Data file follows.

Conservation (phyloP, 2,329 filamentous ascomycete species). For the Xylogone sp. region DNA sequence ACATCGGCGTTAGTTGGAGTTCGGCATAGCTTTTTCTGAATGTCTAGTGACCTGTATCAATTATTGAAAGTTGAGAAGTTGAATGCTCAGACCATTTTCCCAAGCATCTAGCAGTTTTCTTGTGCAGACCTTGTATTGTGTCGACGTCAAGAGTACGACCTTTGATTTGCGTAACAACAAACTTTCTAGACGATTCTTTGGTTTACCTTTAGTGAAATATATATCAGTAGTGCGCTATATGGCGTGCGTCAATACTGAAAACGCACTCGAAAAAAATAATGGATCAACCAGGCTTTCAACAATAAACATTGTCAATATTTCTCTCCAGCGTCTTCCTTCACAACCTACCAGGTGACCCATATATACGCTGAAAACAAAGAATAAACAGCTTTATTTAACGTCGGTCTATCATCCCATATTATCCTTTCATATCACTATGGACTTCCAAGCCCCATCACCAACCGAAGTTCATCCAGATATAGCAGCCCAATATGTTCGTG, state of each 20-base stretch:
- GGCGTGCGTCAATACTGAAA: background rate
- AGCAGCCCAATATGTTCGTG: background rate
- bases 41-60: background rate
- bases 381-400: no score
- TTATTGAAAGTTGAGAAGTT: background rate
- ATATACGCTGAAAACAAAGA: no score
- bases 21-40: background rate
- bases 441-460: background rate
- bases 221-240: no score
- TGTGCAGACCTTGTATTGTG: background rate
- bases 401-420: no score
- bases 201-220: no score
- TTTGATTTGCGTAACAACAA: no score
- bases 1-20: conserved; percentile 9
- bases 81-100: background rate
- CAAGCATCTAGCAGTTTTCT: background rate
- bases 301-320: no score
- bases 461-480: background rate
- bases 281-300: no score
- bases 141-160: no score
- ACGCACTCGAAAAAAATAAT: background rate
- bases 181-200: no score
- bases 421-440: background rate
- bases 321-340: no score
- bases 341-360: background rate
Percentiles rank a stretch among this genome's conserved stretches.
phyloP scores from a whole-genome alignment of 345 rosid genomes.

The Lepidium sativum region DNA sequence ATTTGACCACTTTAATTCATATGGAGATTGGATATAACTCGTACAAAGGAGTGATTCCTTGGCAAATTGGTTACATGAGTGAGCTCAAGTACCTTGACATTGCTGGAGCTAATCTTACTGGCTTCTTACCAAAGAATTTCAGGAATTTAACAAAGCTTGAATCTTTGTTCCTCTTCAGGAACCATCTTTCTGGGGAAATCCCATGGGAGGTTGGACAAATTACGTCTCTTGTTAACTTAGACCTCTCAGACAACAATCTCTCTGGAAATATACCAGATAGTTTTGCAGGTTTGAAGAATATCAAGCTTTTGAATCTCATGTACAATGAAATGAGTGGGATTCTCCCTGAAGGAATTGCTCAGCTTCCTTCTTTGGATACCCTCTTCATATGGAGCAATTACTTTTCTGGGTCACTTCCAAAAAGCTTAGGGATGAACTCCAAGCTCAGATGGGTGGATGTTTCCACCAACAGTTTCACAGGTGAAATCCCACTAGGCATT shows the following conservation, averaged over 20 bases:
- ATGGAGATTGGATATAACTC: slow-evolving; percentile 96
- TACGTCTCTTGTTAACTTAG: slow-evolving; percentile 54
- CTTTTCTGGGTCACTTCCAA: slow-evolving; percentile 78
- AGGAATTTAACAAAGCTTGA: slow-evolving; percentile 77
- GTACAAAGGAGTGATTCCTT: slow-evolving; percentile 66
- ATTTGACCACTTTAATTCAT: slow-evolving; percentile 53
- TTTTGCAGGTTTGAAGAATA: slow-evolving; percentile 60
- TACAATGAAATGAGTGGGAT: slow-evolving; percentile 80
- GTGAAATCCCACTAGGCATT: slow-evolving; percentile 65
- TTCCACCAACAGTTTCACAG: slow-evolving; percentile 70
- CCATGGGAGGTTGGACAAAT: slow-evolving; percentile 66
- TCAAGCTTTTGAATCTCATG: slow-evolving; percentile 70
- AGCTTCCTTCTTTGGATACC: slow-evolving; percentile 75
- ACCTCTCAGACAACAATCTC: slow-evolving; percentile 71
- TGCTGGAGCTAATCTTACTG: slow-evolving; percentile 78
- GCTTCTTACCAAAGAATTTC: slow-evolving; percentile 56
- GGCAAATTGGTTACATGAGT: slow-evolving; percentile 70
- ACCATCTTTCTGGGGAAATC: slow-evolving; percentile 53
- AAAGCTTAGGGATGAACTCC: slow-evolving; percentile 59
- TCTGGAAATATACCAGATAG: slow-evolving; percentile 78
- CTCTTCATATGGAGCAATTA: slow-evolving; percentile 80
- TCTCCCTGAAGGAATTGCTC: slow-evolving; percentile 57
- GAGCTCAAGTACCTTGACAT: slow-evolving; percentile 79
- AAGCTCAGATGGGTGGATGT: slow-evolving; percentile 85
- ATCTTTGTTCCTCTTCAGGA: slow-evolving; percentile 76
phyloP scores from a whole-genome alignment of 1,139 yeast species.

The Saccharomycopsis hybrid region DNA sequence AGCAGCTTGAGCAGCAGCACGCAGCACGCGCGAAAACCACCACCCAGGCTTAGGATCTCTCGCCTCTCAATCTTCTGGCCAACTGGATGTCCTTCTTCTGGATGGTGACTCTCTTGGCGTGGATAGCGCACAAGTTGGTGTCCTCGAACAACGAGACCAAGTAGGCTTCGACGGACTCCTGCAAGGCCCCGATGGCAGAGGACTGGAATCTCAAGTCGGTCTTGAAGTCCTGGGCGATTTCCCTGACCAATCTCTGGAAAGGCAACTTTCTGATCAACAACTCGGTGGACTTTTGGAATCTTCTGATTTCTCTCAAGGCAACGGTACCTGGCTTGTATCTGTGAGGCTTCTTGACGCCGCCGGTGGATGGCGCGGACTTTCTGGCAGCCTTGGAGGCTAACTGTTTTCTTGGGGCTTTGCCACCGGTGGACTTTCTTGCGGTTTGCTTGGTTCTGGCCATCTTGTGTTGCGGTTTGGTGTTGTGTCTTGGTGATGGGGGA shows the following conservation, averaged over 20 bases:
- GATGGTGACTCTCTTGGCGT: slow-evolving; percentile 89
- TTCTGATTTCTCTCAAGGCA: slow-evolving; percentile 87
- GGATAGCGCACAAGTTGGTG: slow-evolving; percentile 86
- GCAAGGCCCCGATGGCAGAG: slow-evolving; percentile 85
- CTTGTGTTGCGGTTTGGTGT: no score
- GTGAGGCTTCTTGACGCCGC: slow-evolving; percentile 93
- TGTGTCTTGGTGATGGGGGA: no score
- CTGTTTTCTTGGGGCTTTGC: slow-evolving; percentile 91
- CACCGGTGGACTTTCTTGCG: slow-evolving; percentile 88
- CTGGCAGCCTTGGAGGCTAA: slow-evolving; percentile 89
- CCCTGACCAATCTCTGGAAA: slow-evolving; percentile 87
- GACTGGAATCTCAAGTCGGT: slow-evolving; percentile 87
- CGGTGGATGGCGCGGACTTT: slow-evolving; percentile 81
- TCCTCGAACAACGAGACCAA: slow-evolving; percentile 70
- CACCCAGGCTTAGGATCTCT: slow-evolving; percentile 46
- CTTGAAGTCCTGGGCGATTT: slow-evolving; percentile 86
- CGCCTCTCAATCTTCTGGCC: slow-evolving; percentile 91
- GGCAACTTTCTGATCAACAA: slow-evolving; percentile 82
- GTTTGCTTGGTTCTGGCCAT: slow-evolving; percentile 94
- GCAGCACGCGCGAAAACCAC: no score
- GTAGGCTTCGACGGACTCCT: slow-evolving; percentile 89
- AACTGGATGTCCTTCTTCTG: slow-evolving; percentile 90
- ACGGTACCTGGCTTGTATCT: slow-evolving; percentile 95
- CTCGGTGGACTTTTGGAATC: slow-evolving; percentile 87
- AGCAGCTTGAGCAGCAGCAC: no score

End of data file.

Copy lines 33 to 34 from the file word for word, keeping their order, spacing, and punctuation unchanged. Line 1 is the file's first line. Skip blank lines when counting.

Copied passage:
- AGGAATTTAACAAAGCTTGA: slow-evolving; percentile 77
- GTACAAAGGAGTGATTCCTT: slow-evolving; percentile 66